Green mango is silver bullet for intestinal problems

Green mango is silver bullet for intestinal problems

Mango has been the oldest fruit of India and is cultivated in the country for the last 4,000 years. But very few people know that it first grew in the dense forests on the Indo-Burmese border. Alexander was the first European to find it in India. Even Hieun Tsang, the Chinese traveller, has written in praise of Indian mangoes. Moroccan scholar Ibn Battuta took it to Iran. The Portuguese popularised mangoes in Africa and South America. 

Though there are over 500 varieties of mangoes, only about 35 of them are cultivated in India. Most popular are Maldah, Alfonso, Langra, Sipia, Sukul and Bumbaiya. The general belief is that only ripened mangoes are nutritious and palatable and unripe fruits are commonly used for making pickles and sauces. The fact, however, is that unripe
mangoes are the best source of vitamin C.  

According to a recent research, green (unripe) mango of Langra variety, weighing 300 gms (approx), yields as much vitamin C as 35 apples or 18 bananas or nine lemons or three oranges or a pineapple weighing one kg.

Sounds amazing, but it’s true. The researchers in the plant physiology and biochemistry laboratory of AN College in Patna arrived at the findings while working on three common mango varieties of Bihar in green state (green) – Maldah, Langra and Bumbaiya.

The research was carried out by Head of the Department (HoD) of Botany Prof AP Verma (now retired) for assessment of their chemical contents. The findings showed that among the three varieties, Langra contained vitamin C and vitamin A most. “The research showed that though vitamin C was present in unripe fruits of all the three varieties, its
content was highest in Langra,” Dr Verma told Deccan Herald.

The research scholar said unripe mangoes were sour due to the presence of oxalic, citric and malic acids varying from 2.2 ml to 12.2 ml per 100 gm pulp. 
 
In India, green mango is used as a medicine for various gastro-intestinal, bilious and blood disorders.

Gastro-intestinal disorders: Eating one or two tender mangoes, in which the seed is not fully formed, along with salt and honey is a very effective medicine for diarrhoea, dysentery, piles, morning sickness, chronic dyspepsia, indigestion, constipation, etc.

Bilious disorders: The acids in the green mango increase the secretion of bile and act as an intestinal antiseptic. Therefore, eating green mango daily with honey and pepper cures biliousness, urticaria, jaundice etc and purifies blood. It tones up the liver too and keeps it healthy. In off season, sun-dried slices of green mango (amchur) can be used as the substitute for fresh mango.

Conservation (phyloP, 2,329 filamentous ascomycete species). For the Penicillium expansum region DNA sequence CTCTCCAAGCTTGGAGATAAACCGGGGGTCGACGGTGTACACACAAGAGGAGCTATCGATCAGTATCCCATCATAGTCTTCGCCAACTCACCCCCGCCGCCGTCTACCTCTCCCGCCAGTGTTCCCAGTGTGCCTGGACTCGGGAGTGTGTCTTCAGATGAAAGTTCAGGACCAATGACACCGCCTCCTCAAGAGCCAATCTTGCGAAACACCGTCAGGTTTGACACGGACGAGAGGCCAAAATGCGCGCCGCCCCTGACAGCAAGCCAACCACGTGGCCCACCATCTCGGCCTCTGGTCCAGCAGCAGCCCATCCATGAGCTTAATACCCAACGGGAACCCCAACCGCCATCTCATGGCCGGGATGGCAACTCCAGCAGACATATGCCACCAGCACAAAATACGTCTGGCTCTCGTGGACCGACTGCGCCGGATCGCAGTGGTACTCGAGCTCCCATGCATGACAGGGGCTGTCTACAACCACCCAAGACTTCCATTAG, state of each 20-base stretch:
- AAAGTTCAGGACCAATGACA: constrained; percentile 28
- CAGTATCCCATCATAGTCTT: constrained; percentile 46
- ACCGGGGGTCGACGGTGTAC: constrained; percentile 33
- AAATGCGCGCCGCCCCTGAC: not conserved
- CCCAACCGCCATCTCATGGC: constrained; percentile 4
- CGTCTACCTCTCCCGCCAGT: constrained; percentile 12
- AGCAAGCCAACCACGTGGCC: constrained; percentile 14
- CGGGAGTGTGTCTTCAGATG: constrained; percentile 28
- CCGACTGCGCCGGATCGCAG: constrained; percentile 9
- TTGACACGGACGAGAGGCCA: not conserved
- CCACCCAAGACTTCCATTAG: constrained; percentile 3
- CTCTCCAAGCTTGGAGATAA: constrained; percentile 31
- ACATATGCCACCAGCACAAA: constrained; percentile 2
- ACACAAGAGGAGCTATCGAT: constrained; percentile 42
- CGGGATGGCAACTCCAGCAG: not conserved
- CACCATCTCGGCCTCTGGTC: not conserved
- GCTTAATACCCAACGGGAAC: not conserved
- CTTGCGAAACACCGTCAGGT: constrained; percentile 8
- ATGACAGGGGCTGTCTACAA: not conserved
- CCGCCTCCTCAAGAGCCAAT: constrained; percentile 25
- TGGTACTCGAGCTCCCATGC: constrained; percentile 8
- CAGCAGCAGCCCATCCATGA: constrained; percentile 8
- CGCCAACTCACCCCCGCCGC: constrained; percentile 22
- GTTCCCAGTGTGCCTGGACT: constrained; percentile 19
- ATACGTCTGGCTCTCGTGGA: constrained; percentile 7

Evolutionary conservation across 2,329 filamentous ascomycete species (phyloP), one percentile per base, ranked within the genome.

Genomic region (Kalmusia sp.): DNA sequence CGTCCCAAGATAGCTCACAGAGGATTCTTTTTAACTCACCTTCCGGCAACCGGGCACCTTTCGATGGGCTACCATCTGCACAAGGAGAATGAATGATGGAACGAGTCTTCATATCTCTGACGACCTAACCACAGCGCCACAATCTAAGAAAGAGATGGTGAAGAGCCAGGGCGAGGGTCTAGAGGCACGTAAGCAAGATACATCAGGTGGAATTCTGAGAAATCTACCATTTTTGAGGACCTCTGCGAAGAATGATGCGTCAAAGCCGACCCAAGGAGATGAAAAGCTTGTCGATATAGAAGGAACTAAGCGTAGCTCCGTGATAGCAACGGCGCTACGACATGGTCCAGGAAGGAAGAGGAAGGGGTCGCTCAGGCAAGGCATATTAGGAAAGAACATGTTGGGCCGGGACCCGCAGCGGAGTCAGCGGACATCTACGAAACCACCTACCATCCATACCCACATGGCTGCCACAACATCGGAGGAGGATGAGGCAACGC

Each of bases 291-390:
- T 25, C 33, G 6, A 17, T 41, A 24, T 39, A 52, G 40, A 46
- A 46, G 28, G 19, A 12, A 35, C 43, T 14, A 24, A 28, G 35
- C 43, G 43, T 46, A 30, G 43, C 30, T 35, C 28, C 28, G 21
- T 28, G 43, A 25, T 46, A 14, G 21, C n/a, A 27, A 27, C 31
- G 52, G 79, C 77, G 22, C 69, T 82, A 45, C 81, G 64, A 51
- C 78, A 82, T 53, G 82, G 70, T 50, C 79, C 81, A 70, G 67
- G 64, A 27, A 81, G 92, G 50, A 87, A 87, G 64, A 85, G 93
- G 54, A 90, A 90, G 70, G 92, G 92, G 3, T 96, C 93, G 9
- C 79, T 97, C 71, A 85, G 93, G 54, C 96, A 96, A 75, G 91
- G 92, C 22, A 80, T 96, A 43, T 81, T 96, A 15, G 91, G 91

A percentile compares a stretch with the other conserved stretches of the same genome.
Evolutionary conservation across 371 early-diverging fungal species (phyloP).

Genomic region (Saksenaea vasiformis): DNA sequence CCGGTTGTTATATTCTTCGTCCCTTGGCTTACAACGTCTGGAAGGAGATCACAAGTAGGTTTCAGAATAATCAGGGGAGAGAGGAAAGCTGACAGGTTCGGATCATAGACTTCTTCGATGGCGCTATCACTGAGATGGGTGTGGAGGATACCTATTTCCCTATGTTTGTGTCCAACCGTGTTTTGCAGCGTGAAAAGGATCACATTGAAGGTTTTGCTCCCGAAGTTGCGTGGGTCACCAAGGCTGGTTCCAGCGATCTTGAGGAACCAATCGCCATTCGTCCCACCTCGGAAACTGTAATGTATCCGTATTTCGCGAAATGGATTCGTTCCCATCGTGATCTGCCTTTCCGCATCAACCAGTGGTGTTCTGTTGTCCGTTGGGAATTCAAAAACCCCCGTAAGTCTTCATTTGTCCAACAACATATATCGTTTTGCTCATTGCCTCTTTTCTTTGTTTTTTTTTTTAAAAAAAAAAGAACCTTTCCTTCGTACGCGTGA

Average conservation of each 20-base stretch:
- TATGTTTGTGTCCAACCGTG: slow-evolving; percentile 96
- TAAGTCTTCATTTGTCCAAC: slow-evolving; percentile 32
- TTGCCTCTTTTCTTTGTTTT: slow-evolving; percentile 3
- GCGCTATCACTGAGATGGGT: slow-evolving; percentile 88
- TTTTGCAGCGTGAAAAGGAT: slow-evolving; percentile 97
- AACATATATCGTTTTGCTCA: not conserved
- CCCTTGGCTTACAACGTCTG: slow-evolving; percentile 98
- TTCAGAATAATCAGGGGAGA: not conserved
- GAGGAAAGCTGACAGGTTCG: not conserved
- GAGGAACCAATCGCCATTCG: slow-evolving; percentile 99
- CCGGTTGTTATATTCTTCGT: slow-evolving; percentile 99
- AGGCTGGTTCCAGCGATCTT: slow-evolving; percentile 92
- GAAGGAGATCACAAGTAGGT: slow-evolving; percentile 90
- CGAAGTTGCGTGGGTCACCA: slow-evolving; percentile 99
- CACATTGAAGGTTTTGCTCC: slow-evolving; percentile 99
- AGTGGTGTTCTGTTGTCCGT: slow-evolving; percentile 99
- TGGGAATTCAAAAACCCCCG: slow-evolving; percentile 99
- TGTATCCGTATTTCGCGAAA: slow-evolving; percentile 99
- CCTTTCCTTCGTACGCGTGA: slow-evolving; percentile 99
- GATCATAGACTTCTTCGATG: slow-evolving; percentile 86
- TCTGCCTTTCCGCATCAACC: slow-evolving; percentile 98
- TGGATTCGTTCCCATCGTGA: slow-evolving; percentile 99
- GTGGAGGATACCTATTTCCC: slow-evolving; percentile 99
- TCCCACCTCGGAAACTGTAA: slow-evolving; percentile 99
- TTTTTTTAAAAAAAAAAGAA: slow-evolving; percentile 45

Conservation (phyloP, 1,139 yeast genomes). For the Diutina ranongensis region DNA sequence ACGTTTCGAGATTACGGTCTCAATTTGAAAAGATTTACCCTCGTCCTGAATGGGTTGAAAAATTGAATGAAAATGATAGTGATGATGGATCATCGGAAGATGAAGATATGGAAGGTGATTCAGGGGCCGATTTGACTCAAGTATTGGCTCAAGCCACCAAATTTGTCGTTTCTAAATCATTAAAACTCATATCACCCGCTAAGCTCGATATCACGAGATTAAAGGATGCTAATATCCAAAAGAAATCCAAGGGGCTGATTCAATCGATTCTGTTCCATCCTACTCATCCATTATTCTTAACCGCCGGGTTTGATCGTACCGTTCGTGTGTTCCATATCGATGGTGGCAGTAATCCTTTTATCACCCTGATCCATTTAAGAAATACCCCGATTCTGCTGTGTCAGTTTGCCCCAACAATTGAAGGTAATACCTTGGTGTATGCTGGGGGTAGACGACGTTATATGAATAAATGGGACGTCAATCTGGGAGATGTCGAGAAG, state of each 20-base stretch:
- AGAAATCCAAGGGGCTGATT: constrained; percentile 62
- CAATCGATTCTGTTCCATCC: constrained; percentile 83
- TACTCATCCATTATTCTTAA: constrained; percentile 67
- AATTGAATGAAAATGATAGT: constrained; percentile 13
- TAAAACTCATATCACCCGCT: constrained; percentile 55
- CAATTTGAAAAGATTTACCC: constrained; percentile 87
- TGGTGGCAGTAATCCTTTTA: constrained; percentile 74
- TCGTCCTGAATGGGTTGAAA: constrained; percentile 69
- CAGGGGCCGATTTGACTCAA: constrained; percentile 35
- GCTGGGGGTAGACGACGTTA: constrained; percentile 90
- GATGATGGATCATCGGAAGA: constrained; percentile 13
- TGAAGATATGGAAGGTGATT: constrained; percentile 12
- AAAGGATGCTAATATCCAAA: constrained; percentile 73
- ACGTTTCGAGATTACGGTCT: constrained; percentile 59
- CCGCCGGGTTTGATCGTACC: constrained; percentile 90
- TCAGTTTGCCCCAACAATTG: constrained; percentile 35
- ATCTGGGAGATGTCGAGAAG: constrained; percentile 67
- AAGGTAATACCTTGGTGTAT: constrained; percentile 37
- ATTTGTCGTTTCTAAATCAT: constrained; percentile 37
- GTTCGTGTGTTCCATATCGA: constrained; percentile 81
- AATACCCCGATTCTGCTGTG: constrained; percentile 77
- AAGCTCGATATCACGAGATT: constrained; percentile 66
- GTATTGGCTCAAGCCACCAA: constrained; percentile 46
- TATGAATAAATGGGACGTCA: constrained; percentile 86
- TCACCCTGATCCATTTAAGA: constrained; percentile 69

Blood disorders: The curative value is attributed to its vitamin C content. It increases the elasticity of the blood vessels, helps formation of new blood cells, aids absorption of iron, prevents bleeding tendencies and cures scurvy. Eating an unripe mango daily during the summer season prevents one from infections, increases body resistance against tuberculosis, cholera, dysentery, anaemia etc. It tones up the heart, nerves and cures palpitation of the heart, nervous tension, insomnia and weakness of the memory.

Eating a fresh green mango baked in hot ash daily once or twice is a sure preventive remedy for sun-stroke. Eating raw mango with salt quenches thirst and prevents loss of sodium chloride and iron during summer due to excessive sweating. It tones up the body and helps one to tolerate the excessive heat. Peeled fruit is applied on the eye to cure burning hot sensation due to sun glare. Cooked mango with tender leaves of tamarind is prescribed as a medicine to cure jaundice, biliousness, piles and burning sensation in the rectum. However, eating unripe mango in excess causes throat irritation, indigestion, dysentery and abdominal colic.

Therefore, not more than one mango should be consumed daily and cold water should never be consumed immediately after eating the green fruit, because it coagulates the sap and makes it more irritant.

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